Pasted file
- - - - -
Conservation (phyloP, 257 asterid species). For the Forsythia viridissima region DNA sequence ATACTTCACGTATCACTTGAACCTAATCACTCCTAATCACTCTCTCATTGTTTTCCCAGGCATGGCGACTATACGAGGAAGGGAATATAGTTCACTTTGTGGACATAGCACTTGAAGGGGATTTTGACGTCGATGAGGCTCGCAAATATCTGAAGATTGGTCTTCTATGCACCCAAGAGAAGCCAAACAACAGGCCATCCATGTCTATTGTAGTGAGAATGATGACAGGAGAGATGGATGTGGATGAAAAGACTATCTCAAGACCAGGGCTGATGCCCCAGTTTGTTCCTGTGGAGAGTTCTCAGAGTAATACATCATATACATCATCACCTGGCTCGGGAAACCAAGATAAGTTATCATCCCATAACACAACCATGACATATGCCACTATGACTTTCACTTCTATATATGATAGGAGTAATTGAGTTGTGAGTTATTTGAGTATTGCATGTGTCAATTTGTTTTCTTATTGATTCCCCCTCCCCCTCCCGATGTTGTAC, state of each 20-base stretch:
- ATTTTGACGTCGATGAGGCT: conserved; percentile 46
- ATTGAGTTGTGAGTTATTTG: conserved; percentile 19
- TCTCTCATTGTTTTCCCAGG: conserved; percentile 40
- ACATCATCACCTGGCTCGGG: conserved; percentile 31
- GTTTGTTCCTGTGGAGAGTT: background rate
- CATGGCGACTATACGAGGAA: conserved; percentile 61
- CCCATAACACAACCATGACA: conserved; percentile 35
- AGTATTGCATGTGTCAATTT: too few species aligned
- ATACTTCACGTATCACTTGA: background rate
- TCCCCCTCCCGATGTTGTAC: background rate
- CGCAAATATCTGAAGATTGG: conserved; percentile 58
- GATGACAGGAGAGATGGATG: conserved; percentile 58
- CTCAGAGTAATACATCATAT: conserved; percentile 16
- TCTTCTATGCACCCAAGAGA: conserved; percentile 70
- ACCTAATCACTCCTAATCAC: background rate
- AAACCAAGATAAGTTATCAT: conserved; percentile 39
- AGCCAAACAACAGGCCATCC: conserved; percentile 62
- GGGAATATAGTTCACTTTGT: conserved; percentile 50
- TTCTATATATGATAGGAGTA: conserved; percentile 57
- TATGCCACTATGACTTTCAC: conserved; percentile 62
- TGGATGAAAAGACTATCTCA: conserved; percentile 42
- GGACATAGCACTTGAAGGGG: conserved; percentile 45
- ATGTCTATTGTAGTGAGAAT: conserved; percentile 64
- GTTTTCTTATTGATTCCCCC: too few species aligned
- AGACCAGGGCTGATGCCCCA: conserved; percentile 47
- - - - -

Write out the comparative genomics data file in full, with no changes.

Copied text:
Conservation (phyloP, 257 asterid species). For the Forsythia viridissima region DNA sequence ATACTTCACGTATCACTTGAACCTAATCACTCCTAATCACTCTCTCATTGTTTTCCCAGGCATGGCGACTATACGAGGAAGGGAATATAGTTCACTTTGTGGACATAGCACTTGAAGGGGATTTTGACGTCGATGAGGCTCGCAAATATCTGAAGATTGGTCTTCTATGCACCCAAGAGAAGCCAAACAACAGGCCATCCATGTCTATTGTAGTGAGAATGATGACAGGAGAGATGGATGTGGATGAAAAGACTATCTCAAGACCAGGGCTGATGCCCCAGTTTGTTCCTGTGGAGAGTTCTCAGAGTAATACATCATATACATCATCACCTGGCTCGGGAAACCAAGATAAGTTATCATCCCATAACACAACCATGACATATGCCACTATGACTTTCACTTCTATATATGATAGGAGTAATTGAGTTGTGAGTTATTTGAGTATTGCATGTGTCAATTTGTTTTCTTATTGATTCCCCCTCCCCCTCCCGATGTTGTAC, state of each 20-base stretch:
- ATTTTGACGTCGATGAGGCT: conserved; percentile 46
- ATTGAGTTGTGAGTTATTTG: conserved; percentile 19
- TCTCTCATTGTTTTCCCAGG: conserved; percentile 40
- ACATCATCACCTGGCTCGGG: conserved; percentile 31
- GTTTGTTCCTGTGGAGAGTT: background rate
- CATGGCGACTATACGAGGAA: conserved; percentile 61
- CCCATAACACAACCATGACA: conserved; percentile 35
- AGTATTGCATGTGTCAATTT: too few species aligned
- ATACTTCACGTATCACTTGA: background rate
- TCCCCCTCCCGATGTTGTAC: background rate
- CGCAAATATCTGAAGATTGG: conserved; percentile 58
- GATGACAGGAGAGATGGATG: conserved; percentile 58
- CTCAGAGTAATACATCATAT: conserved; percentile 16
- TCTTCTATGCACCCAAGAGA: conserved; percentile 70
- ACCTAATCACTCCTAATCAC: background rate
- AAACCAAGATAAGTTATCAT: conserved; percentile 39
- AGCCAAACAACAGGCCATCC: conserved; percentile 62
- GGGAATATAGTTCACTTTGT: conserved; percentile 50
- TTCTATATATGATAGGAGTA: conserved; percentile 57
- TATGCCACTATGACTTTCAC: conserved; percentile 62
- TGGATGAAAAGACTATCTCA: conserved; percentile 42
- GGACATAGCACTTGAAGGGG: conserved; percentile 45
- ATGTCTATTGTAGTGAGAAT: conserved; percentile 64
- GTTTTCTTATTGATTCCCCC: too few species aligned
- AGACCAGGGCTGATGCCCCA: conserved; percentile 47